Tuesday, April 14, 2009

Strong Black Character's in a Novel

An unprecedented number of black characters inhabit today's mainstream fiction best-seller lists, but few of them are created by black authors. Meanwhile, a few books by African American writers manage to attract a crossover audience among white readers. Race/culture play an important part in books. Race is (often) a major component of someone's personal and cultural identity. Individually a book should be a unique experience that reflects the author's attempt to explain the human experience through his or her own creativity.

Listed below are a few authors that are Non-African American in which the main character(s) in their novels are African American.

Beulah Hill by William Heffernan - a strong black male character name Jehiel Flood, Heffernan placed him in a fabulously, complex murder mystery and examination of racial history which takes place in 1933 Vermont.
This book has received outstanding reviews from the African American community.


Barbara Hambly - Benjamin January series. They're pre-Civil War mysteries set in New Orleans, and along with solving crimes, regretting that he can't be a surgeon, and playing the piano, January also navigates through the carefully constructed racial boundaries at the time.

The Benjamin January books are the copious dedications to the Historic New Orleans Collection.

David Handler - Lieutenant Desiree 'Des' Mitry, one of only three women on the Connecticut State Police major crimes squad, the youngest of the three, and the only black. A dedicated high-ranking officer in the homicide department, She is, as well, a closet artist and a complicated and beautiful woman, and she intrigues Mitch from the start.

The Cold Blue Blood (2001)


James Patterson - Patterson has written several mystery thrillers featuring Alex Cross, a black D.C. cop with a Ph.D. in psychology who also works with the FBI as a profiler. Cross is a widower who lives with two of his three children and his paternal grandmother in the nation's capital. He is a good father, a true Southern gentleman to the ladies in his life. He is the perfect role model for males--white or black. The Cross series is immensely popular and three of the novels have been made into movies starring Morgan Freeman as Cross.

Patterson has created another African American character as part of his Women's Murder Club series. Claire Washburn, the heavyset black female medical examiner from San Francisco, joins three white female professionals to solve crimes that have stumped the system. Patterson has published several novels featuring this team. Like Cross, Washburn has a stable family and a comfortable middle-class lifestyle to put white readers at ease.

Alex Cross Series:


Clair Washburn Series:


Robert Parker - "Spenser” novels (the basis of a TV show starring Robert Urich and Avery Brooks), the character “Hawk” a heroic, mysterious black man who both embodies and serves as exception to myriad stereotypes. Hawk is Spenser's best friend a tall black man with a bald head and high cheekbones, a bodyguard and hit man. Hawk is introduced in The Promised Land (1976).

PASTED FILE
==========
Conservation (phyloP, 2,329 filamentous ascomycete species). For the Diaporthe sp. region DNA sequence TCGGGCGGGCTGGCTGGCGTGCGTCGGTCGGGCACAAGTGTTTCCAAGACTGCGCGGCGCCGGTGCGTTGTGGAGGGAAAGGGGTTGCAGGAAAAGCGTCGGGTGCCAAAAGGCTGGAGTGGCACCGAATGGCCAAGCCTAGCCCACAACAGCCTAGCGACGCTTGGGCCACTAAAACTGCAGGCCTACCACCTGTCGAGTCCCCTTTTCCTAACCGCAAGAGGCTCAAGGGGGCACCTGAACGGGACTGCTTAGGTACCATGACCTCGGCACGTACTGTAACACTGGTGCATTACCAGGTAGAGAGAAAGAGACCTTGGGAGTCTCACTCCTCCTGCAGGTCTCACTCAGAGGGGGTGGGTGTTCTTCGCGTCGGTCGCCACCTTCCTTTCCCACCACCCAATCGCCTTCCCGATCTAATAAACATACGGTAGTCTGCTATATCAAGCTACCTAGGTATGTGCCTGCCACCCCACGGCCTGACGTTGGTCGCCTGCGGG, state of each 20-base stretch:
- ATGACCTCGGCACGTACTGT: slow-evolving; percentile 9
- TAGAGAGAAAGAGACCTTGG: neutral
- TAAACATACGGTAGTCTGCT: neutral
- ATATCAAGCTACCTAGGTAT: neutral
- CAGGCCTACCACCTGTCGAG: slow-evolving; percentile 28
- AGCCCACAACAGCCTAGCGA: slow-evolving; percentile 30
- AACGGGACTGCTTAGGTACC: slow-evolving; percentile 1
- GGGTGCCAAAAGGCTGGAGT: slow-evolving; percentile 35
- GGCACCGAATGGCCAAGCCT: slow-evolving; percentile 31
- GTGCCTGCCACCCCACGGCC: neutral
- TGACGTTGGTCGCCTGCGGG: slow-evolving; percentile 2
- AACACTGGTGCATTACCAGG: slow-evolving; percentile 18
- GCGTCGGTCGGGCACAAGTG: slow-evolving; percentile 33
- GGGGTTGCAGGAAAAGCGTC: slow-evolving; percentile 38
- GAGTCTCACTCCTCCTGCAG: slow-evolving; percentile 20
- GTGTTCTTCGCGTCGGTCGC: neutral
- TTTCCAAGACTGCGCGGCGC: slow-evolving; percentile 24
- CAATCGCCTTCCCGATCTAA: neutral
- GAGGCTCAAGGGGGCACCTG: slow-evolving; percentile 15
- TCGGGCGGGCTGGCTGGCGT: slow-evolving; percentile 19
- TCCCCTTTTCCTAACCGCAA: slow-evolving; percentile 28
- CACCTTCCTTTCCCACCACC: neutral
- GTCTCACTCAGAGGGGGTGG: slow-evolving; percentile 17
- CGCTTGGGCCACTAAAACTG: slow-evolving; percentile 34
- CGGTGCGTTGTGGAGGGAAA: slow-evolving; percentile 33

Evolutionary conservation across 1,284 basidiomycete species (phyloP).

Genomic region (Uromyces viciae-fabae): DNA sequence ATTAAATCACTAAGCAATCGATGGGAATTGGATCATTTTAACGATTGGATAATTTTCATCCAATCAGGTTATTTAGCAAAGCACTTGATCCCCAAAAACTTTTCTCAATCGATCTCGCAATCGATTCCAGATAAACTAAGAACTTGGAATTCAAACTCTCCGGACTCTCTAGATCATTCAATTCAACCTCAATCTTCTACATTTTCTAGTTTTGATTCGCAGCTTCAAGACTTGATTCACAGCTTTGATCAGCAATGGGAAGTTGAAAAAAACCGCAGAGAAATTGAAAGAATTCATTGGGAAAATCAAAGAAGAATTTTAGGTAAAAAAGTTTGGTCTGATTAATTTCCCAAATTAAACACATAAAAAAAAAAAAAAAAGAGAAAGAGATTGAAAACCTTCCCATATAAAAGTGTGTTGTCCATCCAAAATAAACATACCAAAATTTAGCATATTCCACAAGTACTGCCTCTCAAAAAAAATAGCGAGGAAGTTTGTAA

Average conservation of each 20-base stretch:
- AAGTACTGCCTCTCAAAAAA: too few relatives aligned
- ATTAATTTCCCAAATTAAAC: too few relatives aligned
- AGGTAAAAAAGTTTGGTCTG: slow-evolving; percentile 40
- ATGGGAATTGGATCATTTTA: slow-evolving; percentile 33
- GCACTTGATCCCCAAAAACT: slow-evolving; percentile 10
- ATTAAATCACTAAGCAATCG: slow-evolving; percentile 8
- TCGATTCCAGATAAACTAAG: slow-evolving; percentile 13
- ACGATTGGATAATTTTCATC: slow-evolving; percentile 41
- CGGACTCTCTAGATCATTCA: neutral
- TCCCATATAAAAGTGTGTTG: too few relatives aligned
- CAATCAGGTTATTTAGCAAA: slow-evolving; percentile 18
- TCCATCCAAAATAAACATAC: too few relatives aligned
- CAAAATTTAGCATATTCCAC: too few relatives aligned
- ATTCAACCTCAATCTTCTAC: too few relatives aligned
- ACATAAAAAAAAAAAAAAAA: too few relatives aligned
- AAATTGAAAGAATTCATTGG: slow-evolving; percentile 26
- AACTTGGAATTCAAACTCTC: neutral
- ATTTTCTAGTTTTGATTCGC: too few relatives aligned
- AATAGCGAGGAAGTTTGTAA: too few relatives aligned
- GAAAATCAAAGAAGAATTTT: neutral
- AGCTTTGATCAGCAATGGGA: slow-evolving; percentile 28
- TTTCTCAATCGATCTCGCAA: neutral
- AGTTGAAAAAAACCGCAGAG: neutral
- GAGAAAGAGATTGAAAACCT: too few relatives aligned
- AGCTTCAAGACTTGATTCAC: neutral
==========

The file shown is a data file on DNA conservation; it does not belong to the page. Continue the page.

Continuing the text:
Promised Land
The Judas Goat
Looking for Rachel Wallace
Early Autumn
A Savage Place
The Widening Gyre
A Catskill Eagle
Taming a Sea Horse
Pale Kings and Princes
Crimson Joy
Double Deuce
Paper Doll
Walking Shadow
Thin Air
Small Vices
Sudden Mischief
Hush Money
Hugger Mugger
Widow's Walk
Back Story
Bad Business
Cold Service
School Days
Hundred-Dollar Baby
Now and Then
Rough Weather
Chasing the Bear: A Young Spenser Novel


George Pelecanos - who writes many detective books about Black characters in DC. They're imperfect, but he does a good job of avoiding stereotyping his main characters and developing nuanced depictions of life in a very segregated city. Derek Strange a former cop and current private investigator loves funk and soul music from the sixties and seventies, but has a secret passion for the music of old westerns

Right as Rain


Alexander McCall Smith - The African-born author of "The No. 1 Ladies Detective Agency" mystery series were the hero of the books, Precious Ramotswe (Botswana's one and only lady private detective) is an engaging character were people come to her with all sorts of problems that need solving. This series serves not only to entertain but to explore conditions in Botswana.

Sunday, March 29, 2009

Jill Scott

My Girl, Jill Scott is pregnant and made a HBO Series. This is one talented artist.I have yet to see her live in concert, but I love her music, and I have her book. She is going places. I'm just going to sit back and watch her make-way.

Love ya Jill!

Saturday, March 28, 2009

Phenominal People of Color

Eartha Kitt

Entertainer, Born Eartha Mae Keith, she was raised in South Carolina and New York City. She appeared on film and television throughout the 1950s and 1960s while also establishing herself as a recording artist and nightclub singer. In 1968 Kitt made statements critical of the Vietnam War at a White House luncheon, reportededly reducing First Lady Lady Bird Johnson to tears. The public reaction led to her professional exile from the US, but she continued to perform overseas.

Kitt also wrote three memoirs, 1956's "Thursday's Child", 1976's "Alone with Me, and 1989's "I'm Still Here: Confessions of a Sex Kitten." She died after being treated for colon cancer at New York's Columbia Presbyterian Hospital on December 25, 2008 in Weston Fairfield County Connecticut.


Monday, February 16, 2009

Book Covers & Graphic Artwork

Off-the-Rack Stock Photos

Imagine all the energy and time invested into the creative writing, only to have it minimized by a duplicate image by another writer. Stock photography can be a useful tool, but knowing when to use it is beneficial. I've seen the same image on a book cover used in brochures, displays, CD covers, etc.

Stock images are cheap - as little as $1 per image from companies such as iStockphoto, Fotolia, Corbis and Getty Images. Many stock photo companies will let you pay extra for a licensing agreement or a copyright buyout that will give you exclusive use of a photo going forward. But anyone who has alread downloaded the image, can continue to use it fair and square. They also offer services that stamp each image with the number of times it has been downloaded, which can help you decide whether the exclusivity is worth the extra expense ( Magazine, April 2007).

Note: The images on the left were found on or